We had a really fine rainy day lunch at Fish in Sauselito. They serve only sustainable fish and organic vegetables. The white clam chowder was superb, one of the best I've had, and a tuna melt was great. They poach albacore from San Diego and serve a generous portion on grilled bread with a huge amount of really good fries. Prices are fairly high but you know the quality is high too. No frills but on a nice day, you would not only get top quality food but be at an amazing location right on the water. Service was friendly and efficient.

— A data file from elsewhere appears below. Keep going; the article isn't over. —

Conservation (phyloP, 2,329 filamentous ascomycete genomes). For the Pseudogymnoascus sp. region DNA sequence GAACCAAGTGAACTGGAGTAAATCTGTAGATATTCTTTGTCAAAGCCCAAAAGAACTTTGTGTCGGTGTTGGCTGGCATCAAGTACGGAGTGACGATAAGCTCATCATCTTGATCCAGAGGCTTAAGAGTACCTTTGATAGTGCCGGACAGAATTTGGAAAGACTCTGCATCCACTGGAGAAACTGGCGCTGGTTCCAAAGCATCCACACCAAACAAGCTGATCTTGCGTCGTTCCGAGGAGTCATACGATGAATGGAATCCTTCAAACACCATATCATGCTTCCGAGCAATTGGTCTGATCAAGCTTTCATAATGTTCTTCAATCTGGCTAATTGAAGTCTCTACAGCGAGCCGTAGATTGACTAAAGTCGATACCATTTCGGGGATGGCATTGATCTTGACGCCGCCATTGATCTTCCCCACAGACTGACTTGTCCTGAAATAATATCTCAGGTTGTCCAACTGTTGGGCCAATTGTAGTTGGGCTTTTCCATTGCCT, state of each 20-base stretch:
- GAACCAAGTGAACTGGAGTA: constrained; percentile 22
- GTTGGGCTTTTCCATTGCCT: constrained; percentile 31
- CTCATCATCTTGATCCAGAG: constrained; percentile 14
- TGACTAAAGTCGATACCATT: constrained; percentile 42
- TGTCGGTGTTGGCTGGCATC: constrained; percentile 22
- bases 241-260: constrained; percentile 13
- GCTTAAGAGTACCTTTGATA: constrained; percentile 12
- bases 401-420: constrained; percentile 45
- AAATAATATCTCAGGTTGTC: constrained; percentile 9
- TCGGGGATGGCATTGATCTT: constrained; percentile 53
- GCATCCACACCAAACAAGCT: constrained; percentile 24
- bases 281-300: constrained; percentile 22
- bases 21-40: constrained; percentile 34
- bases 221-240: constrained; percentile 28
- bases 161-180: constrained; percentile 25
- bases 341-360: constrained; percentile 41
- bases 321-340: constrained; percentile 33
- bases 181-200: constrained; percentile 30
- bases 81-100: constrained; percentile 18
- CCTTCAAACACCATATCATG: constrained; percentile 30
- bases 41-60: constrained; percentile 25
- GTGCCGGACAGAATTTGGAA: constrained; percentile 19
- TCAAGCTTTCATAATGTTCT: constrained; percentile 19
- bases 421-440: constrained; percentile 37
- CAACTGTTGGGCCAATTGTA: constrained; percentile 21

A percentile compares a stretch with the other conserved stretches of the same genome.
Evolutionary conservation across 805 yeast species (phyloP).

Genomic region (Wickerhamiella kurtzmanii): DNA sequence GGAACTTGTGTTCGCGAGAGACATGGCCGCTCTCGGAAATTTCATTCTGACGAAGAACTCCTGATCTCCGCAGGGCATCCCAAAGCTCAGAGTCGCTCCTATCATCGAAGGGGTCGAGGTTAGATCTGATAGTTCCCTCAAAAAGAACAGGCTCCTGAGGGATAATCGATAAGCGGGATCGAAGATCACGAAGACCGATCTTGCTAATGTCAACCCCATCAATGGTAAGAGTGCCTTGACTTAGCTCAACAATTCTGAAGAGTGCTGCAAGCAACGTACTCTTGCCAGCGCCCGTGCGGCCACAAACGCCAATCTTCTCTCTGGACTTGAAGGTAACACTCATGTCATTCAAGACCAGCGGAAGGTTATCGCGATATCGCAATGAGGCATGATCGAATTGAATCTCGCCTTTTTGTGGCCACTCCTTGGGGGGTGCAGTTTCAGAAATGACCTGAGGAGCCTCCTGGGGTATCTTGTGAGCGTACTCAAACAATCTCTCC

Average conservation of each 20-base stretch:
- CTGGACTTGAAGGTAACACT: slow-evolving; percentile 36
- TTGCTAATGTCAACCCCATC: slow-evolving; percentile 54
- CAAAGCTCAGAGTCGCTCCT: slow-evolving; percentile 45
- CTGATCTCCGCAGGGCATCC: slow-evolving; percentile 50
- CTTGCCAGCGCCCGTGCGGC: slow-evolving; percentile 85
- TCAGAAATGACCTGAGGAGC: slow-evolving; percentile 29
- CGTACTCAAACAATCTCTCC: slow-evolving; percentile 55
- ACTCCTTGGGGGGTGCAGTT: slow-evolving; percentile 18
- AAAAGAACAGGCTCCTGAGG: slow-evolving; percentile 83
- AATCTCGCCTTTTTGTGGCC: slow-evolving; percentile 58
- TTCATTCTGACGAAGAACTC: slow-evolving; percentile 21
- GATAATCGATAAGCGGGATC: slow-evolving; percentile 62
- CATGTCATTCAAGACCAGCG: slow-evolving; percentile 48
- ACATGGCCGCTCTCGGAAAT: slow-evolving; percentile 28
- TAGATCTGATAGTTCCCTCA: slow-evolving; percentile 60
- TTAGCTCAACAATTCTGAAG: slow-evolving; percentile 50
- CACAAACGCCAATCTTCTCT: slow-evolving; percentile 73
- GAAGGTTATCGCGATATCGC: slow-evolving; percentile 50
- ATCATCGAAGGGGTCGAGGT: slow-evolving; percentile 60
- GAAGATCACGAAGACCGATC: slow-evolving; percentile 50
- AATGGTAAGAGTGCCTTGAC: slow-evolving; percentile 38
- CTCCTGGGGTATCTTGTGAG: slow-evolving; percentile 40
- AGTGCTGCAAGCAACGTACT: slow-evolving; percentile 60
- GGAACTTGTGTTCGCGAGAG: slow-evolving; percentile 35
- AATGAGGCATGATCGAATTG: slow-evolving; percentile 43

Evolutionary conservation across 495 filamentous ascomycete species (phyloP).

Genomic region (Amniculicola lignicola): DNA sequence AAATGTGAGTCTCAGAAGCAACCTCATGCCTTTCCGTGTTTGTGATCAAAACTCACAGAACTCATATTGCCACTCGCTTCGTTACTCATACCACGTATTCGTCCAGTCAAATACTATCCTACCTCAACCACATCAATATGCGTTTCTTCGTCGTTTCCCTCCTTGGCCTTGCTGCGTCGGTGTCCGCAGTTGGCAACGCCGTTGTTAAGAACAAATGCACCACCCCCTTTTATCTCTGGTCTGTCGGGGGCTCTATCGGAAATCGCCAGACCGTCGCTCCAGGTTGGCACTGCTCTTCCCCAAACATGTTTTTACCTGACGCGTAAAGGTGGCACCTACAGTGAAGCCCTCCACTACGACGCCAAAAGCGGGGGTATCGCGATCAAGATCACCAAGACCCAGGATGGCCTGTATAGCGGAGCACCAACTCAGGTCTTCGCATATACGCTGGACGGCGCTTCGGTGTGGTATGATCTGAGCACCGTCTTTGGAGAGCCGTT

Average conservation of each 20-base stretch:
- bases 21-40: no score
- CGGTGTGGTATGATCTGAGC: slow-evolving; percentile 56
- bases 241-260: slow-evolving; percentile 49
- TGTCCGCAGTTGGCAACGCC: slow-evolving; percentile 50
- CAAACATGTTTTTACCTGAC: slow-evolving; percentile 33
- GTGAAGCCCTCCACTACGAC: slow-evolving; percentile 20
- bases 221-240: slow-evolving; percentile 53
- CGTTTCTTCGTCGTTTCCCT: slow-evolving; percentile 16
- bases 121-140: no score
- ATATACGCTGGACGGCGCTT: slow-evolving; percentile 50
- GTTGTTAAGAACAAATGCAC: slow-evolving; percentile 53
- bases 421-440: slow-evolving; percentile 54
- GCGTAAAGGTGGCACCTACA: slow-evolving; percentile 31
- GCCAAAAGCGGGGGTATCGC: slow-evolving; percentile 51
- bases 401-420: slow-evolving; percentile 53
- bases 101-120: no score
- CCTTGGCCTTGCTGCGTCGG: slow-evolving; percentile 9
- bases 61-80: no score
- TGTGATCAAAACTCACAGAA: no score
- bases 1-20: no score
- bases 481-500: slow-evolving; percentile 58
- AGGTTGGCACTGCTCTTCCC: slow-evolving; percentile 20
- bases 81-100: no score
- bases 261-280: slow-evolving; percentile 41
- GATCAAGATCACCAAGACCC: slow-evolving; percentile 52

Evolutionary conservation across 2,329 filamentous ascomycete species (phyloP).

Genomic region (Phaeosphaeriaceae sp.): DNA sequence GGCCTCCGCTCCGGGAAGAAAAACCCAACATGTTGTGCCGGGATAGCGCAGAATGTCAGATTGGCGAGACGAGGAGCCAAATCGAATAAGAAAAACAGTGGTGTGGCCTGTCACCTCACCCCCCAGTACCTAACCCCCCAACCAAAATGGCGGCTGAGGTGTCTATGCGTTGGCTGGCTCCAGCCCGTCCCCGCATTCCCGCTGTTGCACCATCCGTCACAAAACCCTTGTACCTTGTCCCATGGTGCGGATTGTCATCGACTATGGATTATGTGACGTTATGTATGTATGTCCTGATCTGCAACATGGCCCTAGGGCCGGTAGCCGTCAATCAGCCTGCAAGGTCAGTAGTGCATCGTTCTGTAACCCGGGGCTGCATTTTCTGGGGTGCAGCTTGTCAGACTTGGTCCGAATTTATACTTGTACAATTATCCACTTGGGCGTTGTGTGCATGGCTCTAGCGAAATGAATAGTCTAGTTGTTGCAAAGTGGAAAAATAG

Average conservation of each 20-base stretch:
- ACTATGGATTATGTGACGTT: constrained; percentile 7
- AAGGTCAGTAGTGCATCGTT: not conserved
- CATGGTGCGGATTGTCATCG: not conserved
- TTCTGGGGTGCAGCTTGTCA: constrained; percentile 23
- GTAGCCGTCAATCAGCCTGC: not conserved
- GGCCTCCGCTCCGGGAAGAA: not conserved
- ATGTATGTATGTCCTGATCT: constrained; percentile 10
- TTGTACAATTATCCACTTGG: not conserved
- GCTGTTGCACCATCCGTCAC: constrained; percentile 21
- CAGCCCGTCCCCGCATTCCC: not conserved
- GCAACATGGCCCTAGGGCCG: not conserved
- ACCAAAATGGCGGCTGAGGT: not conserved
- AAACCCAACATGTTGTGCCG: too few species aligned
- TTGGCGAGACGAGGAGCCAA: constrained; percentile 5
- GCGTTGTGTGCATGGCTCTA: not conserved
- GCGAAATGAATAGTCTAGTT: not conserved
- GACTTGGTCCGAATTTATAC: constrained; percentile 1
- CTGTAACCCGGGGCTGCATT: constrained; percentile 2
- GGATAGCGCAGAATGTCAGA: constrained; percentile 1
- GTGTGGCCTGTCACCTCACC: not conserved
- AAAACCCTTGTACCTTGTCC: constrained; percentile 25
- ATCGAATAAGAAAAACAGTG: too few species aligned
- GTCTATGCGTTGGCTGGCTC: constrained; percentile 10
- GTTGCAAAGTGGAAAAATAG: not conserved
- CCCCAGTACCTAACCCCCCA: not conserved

And to end with an excellent meal in San Francisco. First Crush on Cyril Magnin and Ellis, around the corner from the Hotel Nikko, home of the Rrazz Room where we saw Andrea Marcovicci, always a treat. A small place with an excellent wine list, offering 3 taste samplers of many interesting selections. Appetizers included very nice asparagus with Serrano ham and a stuffed delicata squash with fall vegetables. My coq au vin had some really terrific baby purple potatoes and cippolini onions. A generous portion of loch duart salmon was covered in a light horseradish sauce and served with chantarelles over potato gratin. Another great dish was the short ribs. It was part of Dine-Around so 3 courses were $35. Normally the appetizers run $9 and entrees $19-29. A great looking burger for $14 passed by. Spice cake and chocolate brownie were 2 really good desserts.